Accounting for Agency Endowment Funds Held at Community Foundations
Nonprofits place their endowment funds with community foundations for a variety of reasons, including investment expertise, efficiencies, and access to planned giving advice and services. As nonprofit organizations seek to place their assets and partner with the foundation, questions arise as to the appropriate accounting for this relationship.
The purpose of this article is to provide nonprofits with a possible solution for accounting for their interest in the endowment funds placed with community foundations. As is always the case, each nonprofit organization should consult with its own auditors in determining the best solution for its needs. It should be noted that this paper speaks only to the accounting for endowment funds created at a community foundation by a nonprofit organization with its own endowment dollars. Donor-designated funds held by a community foundation, which come directly to the community foundation from a donor and not through the nonprofit, are not covered.
In June 1999, The Financial Accounting Standards Board (FASB) issued Statement of Financial Accounting Standard No. 136, Transfers of Assets to a Not-for-Profit Organization or Charitable Trust that Raises or Holds Contributions for Others (FAS 136). FAS 136 provides guidance for accounting in the case where a “resource provider” (nonprofit organization) transfers assets to a community foundation, but specifies itself or its affiliate as the beneficiary of the assets. The transaction is deemed to be reciprocal because at the time of the transfer, the nonprofit organization expects to receive future distributions because it specifies itself as a beneficiary, and by acceptance of the transfer, the community foundation agrees to make distributions to the nonprofit organization. Because the transaction is deemed to be reciprocal, the nonprofit organization should recognize an asset and the community foundation should recognize a liability. The nonprofit is transferring its asset to the community foundation in exchange for future distributions. The community foundation, by its acceptance of the transfer, agrees that at the time of the transfer distributions to the nonprofit are capable of fulfillment and consistent with the foundation’s mission.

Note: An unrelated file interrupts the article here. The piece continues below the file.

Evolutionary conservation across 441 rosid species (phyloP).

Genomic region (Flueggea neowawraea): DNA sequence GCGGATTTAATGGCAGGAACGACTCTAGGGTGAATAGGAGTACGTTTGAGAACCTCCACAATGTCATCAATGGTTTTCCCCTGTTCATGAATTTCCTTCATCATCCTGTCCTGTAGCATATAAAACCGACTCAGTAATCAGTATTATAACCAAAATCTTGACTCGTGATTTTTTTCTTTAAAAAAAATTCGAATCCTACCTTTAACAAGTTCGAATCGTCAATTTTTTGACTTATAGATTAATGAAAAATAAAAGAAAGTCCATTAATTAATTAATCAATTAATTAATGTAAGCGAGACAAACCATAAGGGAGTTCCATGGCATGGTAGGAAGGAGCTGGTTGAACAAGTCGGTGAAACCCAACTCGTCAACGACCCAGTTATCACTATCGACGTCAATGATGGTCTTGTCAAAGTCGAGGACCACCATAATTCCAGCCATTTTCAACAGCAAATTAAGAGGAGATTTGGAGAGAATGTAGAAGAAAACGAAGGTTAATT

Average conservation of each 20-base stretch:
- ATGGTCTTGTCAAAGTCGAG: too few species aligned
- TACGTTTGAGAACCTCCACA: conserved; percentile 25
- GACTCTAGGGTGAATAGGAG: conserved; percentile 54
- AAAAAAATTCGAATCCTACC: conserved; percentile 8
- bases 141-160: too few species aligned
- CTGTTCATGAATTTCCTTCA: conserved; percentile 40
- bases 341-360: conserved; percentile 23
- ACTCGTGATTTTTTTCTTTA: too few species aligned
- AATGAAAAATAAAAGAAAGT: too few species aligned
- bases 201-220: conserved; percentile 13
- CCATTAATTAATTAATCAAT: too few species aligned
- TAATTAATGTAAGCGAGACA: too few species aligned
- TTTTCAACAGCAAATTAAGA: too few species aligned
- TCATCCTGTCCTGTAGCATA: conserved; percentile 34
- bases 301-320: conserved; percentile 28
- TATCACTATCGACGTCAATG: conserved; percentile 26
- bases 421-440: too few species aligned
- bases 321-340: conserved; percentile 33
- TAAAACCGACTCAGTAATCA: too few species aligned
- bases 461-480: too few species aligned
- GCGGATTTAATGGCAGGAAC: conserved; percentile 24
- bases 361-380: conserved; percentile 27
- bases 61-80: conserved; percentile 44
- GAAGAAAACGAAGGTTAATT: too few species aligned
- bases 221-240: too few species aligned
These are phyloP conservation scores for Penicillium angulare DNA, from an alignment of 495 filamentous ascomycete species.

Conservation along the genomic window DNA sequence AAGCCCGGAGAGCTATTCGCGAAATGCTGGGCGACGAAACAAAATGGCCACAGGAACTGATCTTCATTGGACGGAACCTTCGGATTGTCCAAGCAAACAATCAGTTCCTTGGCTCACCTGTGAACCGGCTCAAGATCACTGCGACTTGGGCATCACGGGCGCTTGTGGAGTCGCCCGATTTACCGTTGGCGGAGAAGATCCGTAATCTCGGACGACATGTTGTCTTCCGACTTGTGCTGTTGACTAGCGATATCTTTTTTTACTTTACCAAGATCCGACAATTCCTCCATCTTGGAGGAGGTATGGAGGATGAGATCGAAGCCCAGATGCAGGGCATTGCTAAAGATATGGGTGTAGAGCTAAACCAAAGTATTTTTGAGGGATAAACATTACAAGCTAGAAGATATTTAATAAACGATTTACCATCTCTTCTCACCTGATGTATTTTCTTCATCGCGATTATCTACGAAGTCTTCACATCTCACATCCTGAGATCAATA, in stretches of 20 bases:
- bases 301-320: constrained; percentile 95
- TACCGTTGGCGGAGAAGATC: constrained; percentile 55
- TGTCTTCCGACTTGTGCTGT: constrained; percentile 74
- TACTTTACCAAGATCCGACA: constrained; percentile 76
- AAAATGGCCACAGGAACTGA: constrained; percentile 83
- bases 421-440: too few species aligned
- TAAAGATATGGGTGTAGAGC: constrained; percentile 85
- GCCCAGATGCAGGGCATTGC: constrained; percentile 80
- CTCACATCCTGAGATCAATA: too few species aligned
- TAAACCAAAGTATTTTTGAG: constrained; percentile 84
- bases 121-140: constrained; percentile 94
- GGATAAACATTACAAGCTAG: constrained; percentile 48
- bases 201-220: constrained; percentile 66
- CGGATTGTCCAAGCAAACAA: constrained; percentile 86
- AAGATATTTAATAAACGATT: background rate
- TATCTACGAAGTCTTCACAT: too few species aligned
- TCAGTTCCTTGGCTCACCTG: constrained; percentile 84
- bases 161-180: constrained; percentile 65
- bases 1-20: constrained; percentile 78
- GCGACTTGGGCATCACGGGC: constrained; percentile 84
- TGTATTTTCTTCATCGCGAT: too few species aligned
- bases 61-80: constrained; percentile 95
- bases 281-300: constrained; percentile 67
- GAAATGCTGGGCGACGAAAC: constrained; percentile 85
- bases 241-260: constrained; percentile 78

Example #9 in FAS 136 demonstrates that upon the transfer of assets to a community foundation, the nonprofit organization would recognize an asset on its books as a beneficial interest in assets held by the community foundation. Therefore, the following entry would be made upon transfer:
Creation of the Fund
Dr. Beneficial Interest in Assets Held by Community Foundation
(Assets and net assets are measured at present value based on the expected future cash flows to the nonprofit [generally measured by the fair value of assets transferred to the community foundation, unless facts and circumstances indicate that the fair value of the assets transferred to the community foundation differs from the present value of the expected future cash flows.])
Source of Nonprofit Funds:
If the net assets transferred are from the nonprofit’s operating surplus (Unrestricted Net Assets), then the net assets will need to be transferred to Permanently Restricted Net Assets on the nonprofit’s books. The nonprofit would show a reclassification of net assets from Unrestricted to Permanently Restricted on the Statement of Activities.